- Canadian Historical Nonchalance and Newfoundland Exceptionalism
AN AMERICAN COMMENTARY ON CANADA RISKS INCITING Great Wall of Canada ire.1 I earned Canadian umbrage at composer R. Murray Schafer's 60th birthday symposium at Banff in 1993.2 My keynote deplored music's decline from universal art–Kepler's harmony of the spheres–to national chauvinism.3 Canadian listeners were outraged. Their concert halls and airways were swamped by American media. Schafer himself had ditched cosmopolitanism for national music. He deplored Canada's enslavement to "alien cultural models."4 "So," he rebuked me, "you don't like our Canadian music?" An elderly Québécois came to my aid. "Who needs Canadian music? We have Berlioz." A decade later I was blindsided by ignorance of hockey, unaware it was "ontologically Canadian" and spiritually inherent to Canadianness.5 A Memorial University colleague lauded me as "the Wayne Gretzky of geography."6 Who, I witlessly wondered, was Wayne Gretzky?
My Canadian forays have been marginal or eccentric. A history thesis on the bellicose New Brunswick-Maine 1838-39 boundary dispute.7 Summer on a combine-crew in southern Alberta among pious Hutterites and profane Kentucky wheat ranchers. Deadly faculty do's in 1960s Toronto leavened by waterfront pub crawls among migrant loners and Inuit hawkers. Immersion in Alberta's conflicted Ukrainian legacy. An Expo 67 sortie at Moshe Safdie's uninhabitable Habitat. A 1971 sojourn at Mt. Blackstrap, Saskatchewan's Winter Games artificial alp. Celtic confabs in BC's Gulf Islands and Newfoundland outports. Parks Canada and Heritage Canada conclaves in Victoria and Ottawa and St John's. My 1999 Memorial University Henrietta Harvey lecture on global slurs against islanders (idle, inbred, insular idiots), "Newfie" and "Tassie" (Tasmanian) jibes much the same. Many Canadian locales showcase exotica–Victoria's Stratford-on-Avon replicas, PEI's Anne of Green Gables, Edmonton's refugee-orchestral fame as the "Athens of [End Page 152] the Tundra." They mirror Canadian education "about a history that is 'ours'," says Peter Seixas, "even if it is not 'here'."8
Canada strikes me in sum as a congeries of curmudgeonly diversities: Atlantic and Pacific and arctic and prairie habitats, First Nation, Anglo-French, and colonial and immigrant habitants. How could a nation meld such different memories, such distinctive heritages, such divergent histories? Is Canadianism sturdier at the sesquicentenary than at the centenary, when Ramsay Cook held the search for national identity doomed from the start and sought to abandon the futile quest? Soon afterward William Westfall declared the region "destined to rival, if not replace, the nation-state" as the main focus of Canadian studies.9 Local, provincial, and regional consciousness far outweighs the stereotypical coast-to-coast national inventory not just touted to tourists but burned into Canadian brains–"chestnut canoes, Emily Carr, golden wheat fields of the prairies, Blackfoot medicine wheels, Haida totem poles, Joe Batt's Arm on Fogo Island, ice skates, Northern Lights, soapstone carvings, loons, igloos, toboggans."10 Will Canadian culture ever sufficiently coalesce, asks philosopher Ian Angus, to provide "enough unity to become a nation . . . at all"?11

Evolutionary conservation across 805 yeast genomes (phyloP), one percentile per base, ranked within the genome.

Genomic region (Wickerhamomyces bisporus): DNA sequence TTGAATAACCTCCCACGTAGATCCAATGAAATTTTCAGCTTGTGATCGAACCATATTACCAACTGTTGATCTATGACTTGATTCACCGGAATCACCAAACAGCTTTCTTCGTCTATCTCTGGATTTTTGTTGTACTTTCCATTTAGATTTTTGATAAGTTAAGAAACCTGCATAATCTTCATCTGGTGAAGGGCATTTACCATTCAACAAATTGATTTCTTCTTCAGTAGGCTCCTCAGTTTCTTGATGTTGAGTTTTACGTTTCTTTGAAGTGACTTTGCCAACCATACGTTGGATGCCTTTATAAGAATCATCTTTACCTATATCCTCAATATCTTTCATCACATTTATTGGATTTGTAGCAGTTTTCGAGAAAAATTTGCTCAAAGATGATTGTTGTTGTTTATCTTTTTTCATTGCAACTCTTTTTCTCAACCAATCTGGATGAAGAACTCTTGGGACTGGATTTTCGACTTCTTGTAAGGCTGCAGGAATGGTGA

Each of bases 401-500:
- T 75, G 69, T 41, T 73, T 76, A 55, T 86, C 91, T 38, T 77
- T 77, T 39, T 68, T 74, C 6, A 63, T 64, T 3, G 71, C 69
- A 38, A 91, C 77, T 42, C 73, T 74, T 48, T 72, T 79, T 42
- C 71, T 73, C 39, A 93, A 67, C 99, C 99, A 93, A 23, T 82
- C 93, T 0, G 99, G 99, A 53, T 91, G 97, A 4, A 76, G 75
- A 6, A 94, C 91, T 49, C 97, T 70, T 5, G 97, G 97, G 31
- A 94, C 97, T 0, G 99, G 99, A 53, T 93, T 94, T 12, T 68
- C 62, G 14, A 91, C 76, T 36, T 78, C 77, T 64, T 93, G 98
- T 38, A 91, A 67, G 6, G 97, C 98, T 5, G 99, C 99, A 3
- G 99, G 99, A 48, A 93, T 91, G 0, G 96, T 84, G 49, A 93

Some say that Confederation's diversities doom its survival. "Canada cannot be a national state" because of the strength of its regional and provincial identities, contended David Alexander in 1980.12 My 1950s and 1960s lectures in Ottawa and Toronto stemmed from Canadian concern with a more fragile federal amalgam–the British Caribbean, just emerging from colonial dependency. Born in 1958, the West Indies Federation expired four years later, the victim of insular distances and disparities of size, inter-island rivalries, ethnic and racial irritants, and utopian UN promises of sovereign benefits to impecunious islets.13 The breakup left in its wake two Canadian-gifted ferries, a hurricane-warning weather service, a peripatetic university, and an insane asylum–the last two, some sneered, one and the same. [End Page 153]
With discrepancies little less dismaying, confederate Canada has survived–even flourished. How much this owes to political maturity, to welfare-statism, to First Nations accommodation, to immigrant rapport, and how much to abhorrence of all things your "gun-toting, bigoted, loud-mouthed, venal aggressive, tyrannical bastard of an American is" is hard to...